Resistive Memory Array with Three Dimensionally Integrated Perovskite Quantum-wires and Nano-wires
Room 5583 (Lifts 27-28), 5/F Academic Building, HKUST

Thesis Examination Committee

Prof Kevin CHEN, ECE/HKUST (Chairperson)
Prof Zhiyong FAN, ECE/HKUST (Thesis Supervisor)


With strikingly high speed, data retention ability and memory density, Resistive RAMs have emerged as a forerunning non-volatile memory. In this work, we report an ultra-fast switching electron-transport-assisted ECM (E2CM) cell using three-dimensional arrays of quantum wires (QWs) made of methyl ammonium lead iodide (MAPbI3) perovskite as solid electrolyte and silver (Ag) as AE. The QWs have diameter ~ 10 nm approaching exciton Bohr radius thus demonstrating optical band-gap widening due to quantum confinement. The mechanistic study confirmed that the electrical switching behavior in MAPbI3 QWs and nanowires (NWs) originates from electrochemical reduction of Ag cation at aluminum (Al) CE and in body of QWs assisted by electron transport, leading to fast formation of Ag filament in material resulting in drastic conductivity increase. Intriguingly, it was also discovered that when downscaling the wire diameter from NW to QW, the device ON/OFF ratio was increased by 1,000 times rendering QWs much more energy efficient than NW and thin film devices. Careful switching speed measurement shows that the QW device has ~ 1.5 ns ultra-fast switching speed, which is 20,000 times faster than the commercially available Phase–Change Memory (PCM) based R-RAM system and also much faster than many conventional oxide, sulphide and selenide based ECM devices. The devices made with the electrically isolated QWs with density up to 2×1011 /cm2 demonstrated unprecedented scalability down to 14 nm memory cell lateral dimension and 76.5 nm2 effective device area for single bit storage, which is even smaller than the effective single bit storage area of the state-of-the-art tri-layered-cell (TLC) based 3D NAND and PCMs. Moreover, the QW based device exhibited multi-bit storage and hence the unparalleled ultra-high storage density of 13.07 Giga-bit (Gb) /mm2 is potentially achievable. The memory device also demonstrated optical response to light illumination, thus enabling optical programmability among different levels of LRSs.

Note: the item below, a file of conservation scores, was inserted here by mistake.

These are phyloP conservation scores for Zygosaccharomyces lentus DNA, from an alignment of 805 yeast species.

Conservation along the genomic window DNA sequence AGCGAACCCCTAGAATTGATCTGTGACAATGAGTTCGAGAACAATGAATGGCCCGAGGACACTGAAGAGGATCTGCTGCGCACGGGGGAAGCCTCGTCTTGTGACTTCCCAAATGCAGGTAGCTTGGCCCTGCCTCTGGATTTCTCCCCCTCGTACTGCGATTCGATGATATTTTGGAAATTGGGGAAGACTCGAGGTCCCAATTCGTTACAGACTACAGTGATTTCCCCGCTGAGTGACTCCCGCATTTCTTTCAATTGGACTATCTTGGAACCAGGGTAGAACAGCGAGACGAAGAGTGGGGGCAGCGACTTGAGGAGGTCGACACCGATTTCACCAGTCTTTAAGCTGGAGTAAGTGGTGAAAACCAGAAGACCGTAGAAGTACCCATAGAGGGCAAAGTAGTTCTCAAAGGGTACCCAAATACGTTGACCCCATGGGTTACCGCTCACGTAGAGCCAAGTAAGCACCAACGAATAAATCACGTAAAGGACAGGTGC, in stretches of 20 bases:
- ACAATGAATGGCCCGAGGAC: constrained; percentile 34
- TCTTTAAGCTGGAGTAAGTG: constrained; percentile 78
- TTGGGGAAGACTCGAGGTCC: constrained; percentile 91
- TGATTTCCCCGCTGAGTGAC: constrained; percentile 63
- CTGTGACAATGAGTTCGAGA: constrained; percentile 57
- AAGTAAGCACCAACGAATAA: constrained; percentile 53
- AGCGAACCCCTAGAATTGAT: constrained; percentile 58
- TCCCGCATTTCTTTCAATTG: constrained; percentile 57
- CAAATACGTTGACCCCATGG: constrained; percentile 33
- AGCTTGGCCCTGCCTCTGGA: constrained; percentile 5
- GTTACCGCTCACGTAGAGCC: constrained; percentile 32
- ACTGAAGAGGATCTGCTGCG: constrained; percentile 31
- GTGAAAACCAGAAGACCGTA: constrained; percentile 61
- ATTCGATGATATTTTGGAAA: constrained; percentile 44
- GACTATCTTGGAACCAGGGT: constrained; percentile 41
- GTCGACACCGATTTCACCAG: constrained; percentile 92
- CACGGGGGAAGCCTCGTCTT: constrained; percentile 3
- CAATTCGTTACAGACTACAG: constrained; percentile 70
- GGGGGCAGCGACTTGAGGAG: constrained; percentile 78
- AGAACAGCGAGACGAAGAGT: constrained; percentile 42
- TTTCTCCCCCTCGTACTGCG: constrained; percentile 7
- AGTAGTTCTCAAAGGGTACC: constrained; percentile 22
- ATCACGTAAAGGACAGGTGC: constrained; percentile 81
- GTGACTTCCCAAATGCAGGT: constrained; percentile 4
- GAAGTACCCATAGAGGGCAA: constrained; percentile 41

Room 5583 (Lifts 27-28), 5/F Academic Building, HKUST